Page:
Deficiency in DNA polymerase beta provokes replication-dependent apoptosis via DNA breakage, Bcl-2 decline and caspase-3/9 activation.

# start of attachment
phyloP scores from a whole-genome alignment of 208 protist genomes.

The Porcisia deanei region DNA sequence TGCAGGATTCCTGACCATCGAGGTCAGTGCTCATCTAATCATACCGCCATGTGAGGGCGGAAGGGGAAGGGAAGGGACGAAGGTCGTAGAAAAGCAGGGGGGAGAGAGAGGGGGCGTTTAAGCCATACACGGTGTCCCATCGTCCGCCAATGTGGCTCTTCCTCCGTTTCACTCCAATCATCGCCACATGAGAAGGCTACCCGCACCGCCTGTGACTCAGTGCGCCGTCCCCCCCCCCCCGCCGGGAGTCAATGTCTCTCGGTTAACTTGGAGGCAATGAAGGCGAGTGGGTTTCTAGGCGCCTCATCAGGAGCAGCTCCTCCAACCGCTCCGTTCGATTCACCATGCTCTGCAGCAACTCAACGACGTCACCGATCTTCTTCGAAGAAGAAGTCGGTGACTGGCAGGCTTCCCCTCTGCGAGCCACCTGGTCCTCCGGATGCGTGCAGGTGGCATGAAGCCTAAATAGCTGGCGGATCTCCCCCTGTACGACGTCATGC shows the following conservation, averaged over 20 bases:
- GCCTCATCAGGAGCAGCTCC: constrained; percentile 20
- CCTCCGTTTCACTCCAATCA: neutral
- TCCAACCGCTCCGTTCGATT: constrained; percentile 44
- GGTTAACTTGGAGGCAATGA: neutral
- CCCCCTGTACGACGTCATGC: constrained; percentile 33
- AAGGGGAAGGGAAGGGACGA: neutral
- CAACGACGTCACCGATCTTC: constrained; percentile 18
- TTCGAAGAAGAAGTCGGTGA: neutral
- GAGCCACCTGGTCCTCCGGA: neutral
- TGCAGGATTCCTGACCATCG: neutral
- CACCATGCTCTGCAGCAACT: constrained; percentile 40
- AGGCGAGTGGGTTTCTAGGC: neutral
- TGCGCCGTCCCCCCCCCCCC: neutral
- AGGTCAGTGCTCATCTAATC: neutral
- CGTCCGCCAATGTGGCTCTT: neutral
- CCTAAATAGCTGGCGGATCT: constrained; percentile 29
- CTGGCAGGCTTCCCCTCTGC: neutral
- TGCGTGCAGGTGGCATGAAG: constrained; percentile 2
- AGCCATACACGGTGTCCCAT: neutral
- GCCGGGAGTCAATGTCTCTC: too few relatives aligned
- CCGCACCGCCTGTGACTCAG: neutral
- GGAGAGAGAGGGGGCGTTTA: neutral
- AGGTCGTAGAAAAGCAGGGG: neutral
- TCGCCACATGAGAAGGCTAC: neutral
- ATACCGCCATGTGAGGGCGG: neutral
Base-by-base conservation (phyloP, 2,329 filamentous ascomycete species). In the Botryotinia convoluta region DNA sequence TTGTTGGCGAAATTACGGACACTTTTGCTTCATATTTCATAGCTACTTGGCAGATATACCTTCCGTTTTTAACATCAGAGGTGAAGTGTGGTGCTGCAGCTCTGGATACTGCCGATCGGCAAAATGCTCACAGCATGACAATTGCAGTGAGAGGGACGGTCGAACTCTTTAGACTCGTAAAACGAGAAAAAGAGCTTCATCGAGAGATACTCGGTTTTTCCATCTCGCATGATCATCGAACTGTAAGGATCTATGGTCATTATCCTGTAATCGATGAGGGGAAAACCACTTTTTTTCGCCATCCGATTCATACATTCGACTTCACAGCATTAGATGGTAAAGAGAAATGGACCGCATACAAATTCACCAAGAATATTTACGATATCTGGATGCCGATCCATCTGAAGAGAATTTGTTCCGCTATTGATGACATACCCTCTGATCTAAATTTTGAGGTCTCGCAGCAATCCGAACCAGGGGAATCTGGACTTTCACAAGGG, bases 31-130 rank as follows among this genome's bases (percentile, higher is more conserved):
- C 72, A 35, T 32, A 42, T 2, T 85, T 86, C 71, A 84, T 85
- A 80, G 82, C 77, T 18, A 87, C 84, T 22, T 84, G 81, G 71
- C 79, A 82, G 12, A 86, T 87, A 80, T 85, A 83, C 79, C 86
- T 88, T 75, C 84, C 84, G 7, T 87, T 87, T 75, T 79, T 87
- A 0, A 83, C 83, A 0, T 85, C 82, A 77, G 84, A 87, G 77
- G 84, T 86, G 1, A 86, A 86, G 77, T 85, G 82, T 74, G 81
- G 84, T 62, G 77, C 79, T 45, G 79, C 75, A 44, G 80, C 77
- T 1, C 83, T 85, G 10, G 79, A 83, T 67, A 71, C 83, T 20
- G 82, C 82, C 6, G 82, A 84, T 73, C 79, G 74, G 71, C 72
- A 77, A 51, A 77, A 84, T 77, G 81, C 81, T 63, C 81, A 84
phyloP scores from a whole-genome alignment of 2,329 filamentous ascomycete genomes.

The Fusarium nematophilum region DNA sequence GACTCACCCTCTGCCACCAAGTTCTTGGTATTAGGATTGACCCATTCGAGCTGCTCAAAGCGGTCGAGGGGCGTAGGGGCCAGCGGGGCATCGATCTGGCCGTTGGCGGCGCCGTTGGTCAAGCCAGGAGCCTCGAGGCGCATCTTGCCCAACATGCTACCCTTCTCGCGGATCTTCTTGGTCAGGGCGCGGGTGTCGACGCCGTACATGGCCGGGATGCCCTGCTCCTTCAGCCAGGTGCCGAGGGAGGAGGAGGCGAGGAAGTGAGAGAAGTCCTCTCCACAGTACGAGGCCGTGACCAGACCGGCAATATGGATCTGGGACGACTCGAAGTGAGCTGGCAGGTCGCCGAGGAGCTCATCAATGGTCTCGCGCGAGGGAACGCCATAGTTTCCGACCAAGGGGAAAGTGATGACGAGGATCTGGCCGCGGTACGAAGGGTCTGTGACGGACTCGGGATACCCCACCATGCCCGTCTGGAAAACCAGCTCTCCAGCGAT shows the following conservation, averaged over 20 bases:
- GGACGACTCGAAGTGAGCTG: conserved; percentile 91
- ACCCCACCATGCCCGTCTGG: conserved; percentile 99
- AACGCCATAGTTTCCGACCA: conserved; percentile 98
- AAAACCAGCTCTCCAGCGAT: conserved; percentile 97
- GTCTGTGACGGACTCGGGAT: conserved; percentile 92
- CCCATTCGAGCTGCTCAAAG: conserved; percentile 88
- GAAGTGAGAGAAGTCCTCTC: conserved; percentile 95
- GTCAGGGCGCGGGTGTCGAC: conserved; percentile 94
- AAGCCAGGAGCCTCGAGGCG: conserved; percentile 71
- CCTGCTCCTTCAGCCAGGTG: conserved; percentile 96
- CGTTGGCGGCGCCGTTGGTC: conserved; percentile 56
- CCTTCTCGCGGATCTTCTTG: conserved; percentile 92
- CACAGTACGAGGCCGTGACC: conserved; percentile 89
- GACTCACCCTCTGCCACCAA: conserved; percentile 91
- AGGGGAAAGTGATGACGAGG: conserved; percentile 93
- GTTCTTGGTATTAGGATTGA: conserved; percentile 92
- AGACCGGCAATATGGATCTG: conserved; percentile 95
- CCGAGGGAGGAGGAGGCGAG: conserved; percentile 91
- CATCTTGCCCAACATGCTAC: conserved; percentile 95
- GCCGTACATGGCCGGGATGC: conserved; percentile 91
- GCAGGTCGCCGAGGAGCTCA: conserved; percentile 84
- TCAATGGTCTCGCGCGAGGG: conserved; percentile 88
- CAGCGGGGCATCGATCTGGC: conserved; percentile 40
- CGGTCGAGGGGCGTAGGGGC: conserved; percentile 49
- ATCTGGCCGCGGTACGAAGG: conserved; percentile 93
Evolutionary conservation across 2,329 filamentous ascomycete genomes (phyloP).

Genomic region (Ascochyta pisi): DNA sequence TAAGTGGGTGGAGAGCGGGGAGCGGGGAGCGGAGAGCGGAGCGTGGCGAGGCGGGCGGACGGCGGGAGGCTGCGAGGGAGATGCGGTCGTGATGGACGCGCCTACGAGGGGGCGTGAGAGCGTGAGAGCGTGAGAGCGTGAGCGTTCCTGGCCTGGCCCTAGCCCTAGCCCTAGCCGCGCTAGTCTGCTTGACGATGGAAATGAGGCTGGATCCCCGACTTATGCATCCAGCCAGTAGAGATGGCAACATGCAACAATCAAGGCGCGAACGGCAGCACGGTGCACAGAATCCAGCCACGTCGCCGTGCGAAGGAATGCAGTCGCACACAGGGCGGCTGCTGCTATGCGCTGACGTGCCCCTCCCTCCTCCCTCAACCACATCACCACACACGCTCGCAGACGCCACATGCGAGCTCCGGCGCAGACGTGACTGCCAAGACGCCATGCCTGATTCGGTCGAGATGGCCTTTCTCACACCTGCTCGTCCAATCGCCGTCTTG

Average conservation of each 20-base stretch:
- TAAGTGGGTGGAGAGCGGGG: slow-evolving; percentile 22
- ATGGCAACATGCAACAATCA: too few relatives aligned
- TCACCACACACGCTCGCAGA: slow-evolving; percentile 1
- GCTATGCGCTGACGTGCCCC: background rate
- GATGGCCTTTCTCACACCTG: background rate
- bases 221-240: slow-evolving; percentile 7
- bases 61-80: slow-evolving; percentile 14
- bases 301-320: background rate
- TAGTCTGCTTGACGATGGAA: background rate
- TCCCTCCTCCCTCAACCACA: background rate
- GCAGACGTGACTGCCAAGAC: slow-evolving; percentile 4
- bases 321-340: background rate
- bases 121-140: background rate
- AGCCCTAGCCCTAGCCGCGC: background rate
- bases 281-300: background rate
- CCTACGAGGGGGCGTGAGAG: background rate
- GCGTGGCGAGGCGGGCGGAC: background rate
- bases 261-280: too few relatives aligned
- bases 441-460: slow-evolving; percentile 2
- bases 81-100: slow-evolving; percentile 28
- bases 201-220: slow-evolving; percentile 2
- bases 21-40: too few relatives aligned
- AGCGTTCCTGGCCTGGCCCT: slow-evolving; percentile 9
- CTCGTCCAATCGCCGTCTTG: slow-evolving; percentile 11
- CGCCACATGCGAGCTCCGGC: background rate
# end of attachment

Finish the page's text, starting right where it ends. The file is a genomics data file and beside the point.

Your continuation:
Cells deficient in DNA polymerase beta (beta-pol) are impaired in base excision repair (BER) and hypersensitive to various DNA damaging agents, including methylating mutagens. Hypersensitivity of beta-pol-deficient cells to methylating agents is because of induction of apoptosis (Ochs et al., Cancer Res., 59: 1544-1551, 1999), indicating incompletely repaired DNA damage to trigger the response. Here we show that defective BER in beta-pol-null cells results in an early and transient increase in the frequency of DNA single-strand breaks on treatment with methyl methanesulfonate. These breaks arising as repair intermediates are not likely to trigger apoptosis directly because they were repaired efficiently and generated both in resting and proliferating cells, whereas only proliferating cells underwent with high frequency apoptosis after methylation. Therefore, we propose that single-strand breaks are converted into another kind of critical apoptosis-triggering lesion during replication. These critical secondary DNA lesions are likely to be non-repaired DNA double-strand breaks (DSBs), which are formed at higher frequency in beta-pol-null than in wild-type cells. Apoptosis was a late response not detectable before 24 h after methylation and was preceded by DSBs formation, extensive chromosomal breakage, and decline in Bcl-2 level and caspase-9 and caspase-3 activation. Caspase-8 was not significantly activated. Transfection of beta-pol-null cells with bcl-2 protected against methylation-induced apoptosis, indicating Bcl-2 to be causally involved. Overall, the data demonstrate that in cells lacking beta-pol, defective BER results in incompletely repaired DNA damage, which triggers apoptosis in a replication-dependent way by activating the mitochondrial death pathway. It is suggested that DSBs act as a critical ultimate apoptosis-inducing lesion.




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